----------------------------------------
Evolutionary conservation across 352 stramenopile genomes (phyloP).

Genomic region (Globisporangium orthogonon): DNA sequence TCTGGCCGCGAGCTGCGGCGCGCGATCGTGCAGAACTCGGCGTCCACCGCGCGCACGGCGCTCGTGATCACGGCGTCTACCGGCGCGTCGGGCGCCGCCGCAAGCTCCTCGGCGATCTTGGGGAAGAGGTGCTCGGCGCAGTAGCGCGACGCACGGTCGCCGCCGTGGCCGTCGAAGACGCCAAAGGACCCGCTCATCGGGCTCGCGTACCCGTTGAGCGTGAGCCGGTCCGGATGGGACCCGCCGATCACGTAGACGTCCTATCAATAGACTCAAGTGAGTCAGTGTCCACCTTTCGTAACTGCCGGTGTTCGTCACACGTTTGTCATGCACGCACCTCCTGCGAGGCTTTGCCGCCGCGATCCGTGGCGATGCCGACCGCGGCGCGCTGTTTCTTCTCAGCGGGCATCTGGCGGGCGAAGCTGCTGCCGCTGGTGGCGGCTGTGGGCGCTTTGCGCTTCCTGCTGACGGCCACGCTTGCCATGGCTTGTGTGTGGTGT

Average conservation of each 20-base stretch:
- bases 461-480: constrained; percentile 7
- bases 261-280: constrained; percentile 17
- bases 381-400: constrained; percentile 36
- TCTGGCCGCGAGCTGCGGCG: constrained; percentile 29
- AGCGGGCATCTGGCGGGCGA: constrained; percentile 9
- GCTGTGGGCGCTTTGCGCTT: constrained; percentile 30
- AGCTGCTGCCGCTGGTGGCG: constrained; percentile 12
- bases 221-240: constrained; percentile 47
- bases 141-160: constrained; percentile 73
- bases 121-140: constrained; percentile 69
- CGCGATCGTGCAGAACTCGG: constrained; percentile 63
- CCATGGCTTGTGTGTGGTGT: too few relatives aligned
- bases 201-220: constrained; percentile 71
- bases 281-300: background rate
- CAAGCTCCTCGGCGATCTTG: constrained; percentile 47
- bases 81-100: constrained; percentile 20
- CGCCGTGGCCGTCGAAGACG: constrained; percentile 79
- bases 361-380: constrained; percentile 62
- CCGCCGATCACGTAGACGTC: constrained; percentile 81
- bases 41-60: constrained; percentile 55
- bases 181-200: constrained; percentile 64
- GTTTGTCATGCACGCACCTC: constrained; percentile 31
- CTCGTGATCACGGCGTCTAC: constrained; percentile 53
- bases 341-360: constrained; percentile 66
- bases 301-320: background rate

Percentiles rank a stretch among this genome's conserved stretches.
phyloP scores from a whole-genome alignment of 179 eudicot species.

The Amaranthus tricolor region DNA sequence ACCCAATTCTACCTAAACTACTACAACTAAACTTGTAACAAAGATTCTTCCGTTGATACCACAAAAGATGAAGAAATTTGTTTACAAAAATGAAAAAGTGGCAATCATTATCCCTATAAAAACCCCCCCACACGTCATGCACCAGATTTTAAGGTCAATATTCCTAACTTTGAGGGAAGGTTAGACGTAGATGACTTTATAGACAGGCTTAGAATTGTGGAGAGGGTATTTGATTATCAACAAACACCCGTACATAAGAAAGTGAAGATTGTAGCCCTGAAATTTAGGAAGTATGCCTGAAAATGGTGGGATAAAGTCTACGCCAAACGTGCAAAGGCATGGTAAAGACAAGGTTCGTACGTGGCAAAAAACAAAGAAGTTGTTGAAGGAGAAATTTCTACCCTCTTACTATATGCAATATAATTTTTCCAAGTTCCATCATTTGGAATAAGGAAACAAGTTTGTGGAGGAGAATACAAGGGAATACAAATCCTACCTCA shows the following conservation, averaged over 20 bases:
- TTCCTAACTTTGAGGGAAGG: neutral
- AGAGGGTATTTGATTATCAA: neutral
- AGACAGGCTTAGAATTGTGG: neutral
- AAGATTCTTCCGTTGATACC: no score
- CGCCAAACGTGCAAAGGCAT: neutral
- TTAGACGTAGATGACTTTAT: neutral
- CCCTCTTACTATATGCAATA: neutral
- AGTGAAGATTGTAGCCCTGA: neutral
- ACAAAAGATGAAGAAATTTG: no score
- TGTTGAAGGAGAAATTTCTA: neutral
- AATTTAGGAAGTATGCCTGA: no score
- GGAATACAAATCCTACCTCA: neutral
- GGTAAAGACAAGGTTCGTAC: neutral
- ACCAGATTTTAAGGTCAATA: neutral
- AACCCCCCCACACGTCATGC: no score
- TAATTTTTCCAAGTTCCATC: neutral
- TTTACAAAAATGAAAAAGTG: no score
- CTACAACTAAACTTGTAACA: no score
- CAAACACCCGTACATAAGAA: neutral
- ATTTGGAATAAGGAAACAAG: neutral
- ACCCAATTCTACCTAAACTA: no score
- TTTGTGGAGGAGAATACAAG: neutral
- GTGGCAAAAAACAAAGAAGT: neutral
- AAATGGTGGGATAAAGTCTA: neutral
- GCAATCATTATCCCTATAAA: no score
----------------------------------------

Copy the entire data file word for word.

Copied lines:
Evolutionary conservation across 352 stramenopile genomes (phyloP).

Genomic region (Globisporangium orthogonon): DNA sequence TCTGGCCGCGAGCTGCGGCGCGCGATCGTGCAGAACTCGGCGTCCACCGCGCGCACGGCGCTCGTGATCACGGCGTCTACCGGCGCGTCGGGCGCCGCCGCAAGCTCCTCGGCGATCTTGGGGAAGAGGTGCTCGGCGCAGTAGCGCGACGCACGGTCGCCGCCGTGGCCGTCGAAGACGCCAAAGGACCCGCTCATCGGGCTCGCGTACCCGTTGAGCGTGAGCCGGTCCGGATGGGACCCGCCGATCACGTAGACGTCCTATCAATAGACTCAAGTGAGTCAGTGTCCACCTTTCGTAACTGCCGGTGTTCGTCACACGTTTGTCATGCACGCACCTCCTGCGAGGCTTTGCCGCCGCGATCCGTGGCGATGCCGACCGCGGCGCGCTGTTTCTTCTCAGCGGGCATCTGGCGGGCGAAGCTGCTGCCGCTGGTGGCGGCTGTGGGCGCTTTGCGCTTCCTGCTGACGGCCACGCTTGCCATGGCTTGTGTGTGGTGT

Average conservation of each 20-base stretch:
- bases 461-480: constrained; percentile 7
- bases 261-280: constrained; percentile 17
- bases 381-400: constrained; percentile 36
- TCTGGCCGCGAGCTGCGGCG: constrained; percentile 29
- AGCGGGCATCTGGCGGGCGA: constrained; percentile 9
- GCTGTGGGCGCTTTGCGCTT: constrained; percentile 30
- AGCTGCTGCCGCTGGTGGCG: constrained; percentile 12
- bases 221-240: constrained; percentile 47
- bases 141-160: constrained; percentile 73
- bases 121-140: constrained; percentile 69
- CGCGATCGTGCAGAACTCGG: constrained; percentile 63
- CCATGGCTTGTGTGTGGTGT: too few relatives aligned
- bases 201-220: constrained; percentile 71
- bases 281-300: background rate
- CAAGCTCCTCGGCGATCTTG: constrained; percentile 47
- bases 81-100: constrained; percentile 20
- CGCCGTGGCCGTCGAAGACG: constrained; percentile 79
- bases 361-380: constrained; percentile 62
- CCGCCGATCACGTAGACGTC: constrained; percentile 81
- bases 41-60: constrained; percentile 55
- bases 181-200: constrained; percentile 64
- GTTTGTCATGCACGCACCTC: constrained; percentile 31
- CTCGTGATCACGGCGTCTAC: constrained; percentile 53
- bases 341-360: constrained; percentile 66
- bases 301-320: background rate

Percentiles rank a stretch among this genome's conserved stretches.
phyloP scores from a whole-genome alignment of 179 eudicot species.

The Amaranthus tricolor region DNA sequence ACCCAATTCTACCTAAACTACTACAACTAAACTTGTAACAAAGATTCTTCCGTTGATACCACAAAAGATGAAGAAATTTGTTTACAAAAATGAAAAAGTGGCAATCATTATCCCTATAAAAACCCCCCCACACGTCATGCACCAGATTTTAAGGTCAATATTCCTAACTTTGAGGGAAGGTTAGACGTAGATGACTTTATAGACAGGCTTAGAATTGTGGAGAGGGTATTTGATTATCAACAAACACCCGTACATAAGAAAGTGAAGATTGTAGCCCTGAAATTTAGGAAGTATGCCTGAAAATGGTGGGATAAAGTCTACGCCAAACGTGCAAAGGCATGGTAAAGACAAGGTTCGTACGTGGCAAAAAACAAAGAAGTTGTTGAAGGAGAAATTTCTACCCTCTTACTATATGCAATATAATTTTTCCAAGTTCCATCATTTGGAATAAGGAAACAAGTTTGTGGAGGAGAATACAAGGGAATACAAATCCTACCTCA shows the following conservation, averaged over 20 bases:
- TTCCTAACTTTGAGGGAAGG: neutral
- AGAGGGTATTTGATTATCAA: neutral
- AGACAGGCTTAGAATTGTGG: neutral
- AAGATTCTTCCGTTGATACC: no score
- CGCCAAACGTGCAAAGGCAT: neutral
- TTAGACGTAGATGACTTTAT: neutral
- CCCTCTTACTATATGCAATA: neutral
- AGTGAAGATTGTAGCCCTGA: neutral
- ACAAAAGATGAAGAAATTTG: no score
- TGTTGAAGGAGAAATTTCTA: neutral
- AATTTAGGAAGTATGCCTGA: no score
- GGAATACAAATCCTACCTCA: neutral
- GGTAAAGACAAGGTTCGTAC: neutral
- ACCAGATTTTAAGGTCAATA: neutral
- AACCCCCCCACACGTCATGC: no score
- TAATTTTTCCAAGTTCCATC: neutral
- TTTACAAAAATGAAAAAGTG: no score
- CTACAACTAAACTTGTAACA: no score
- CAAACACCCGTACATAAGAA: neutral
- ATTTGGAATAAGGAAACAAG: neutral
- ACCCAATTCTACCTAAACTA: no score
- TTTGTGGAGGAGAATACAAG: neutral
- GTGGCAAAAAACAAAGAAGT: neutral
- AAATGGTGGGATAAAGTCTA: neutral
- GCAATCATTATCCCTATAAA: no score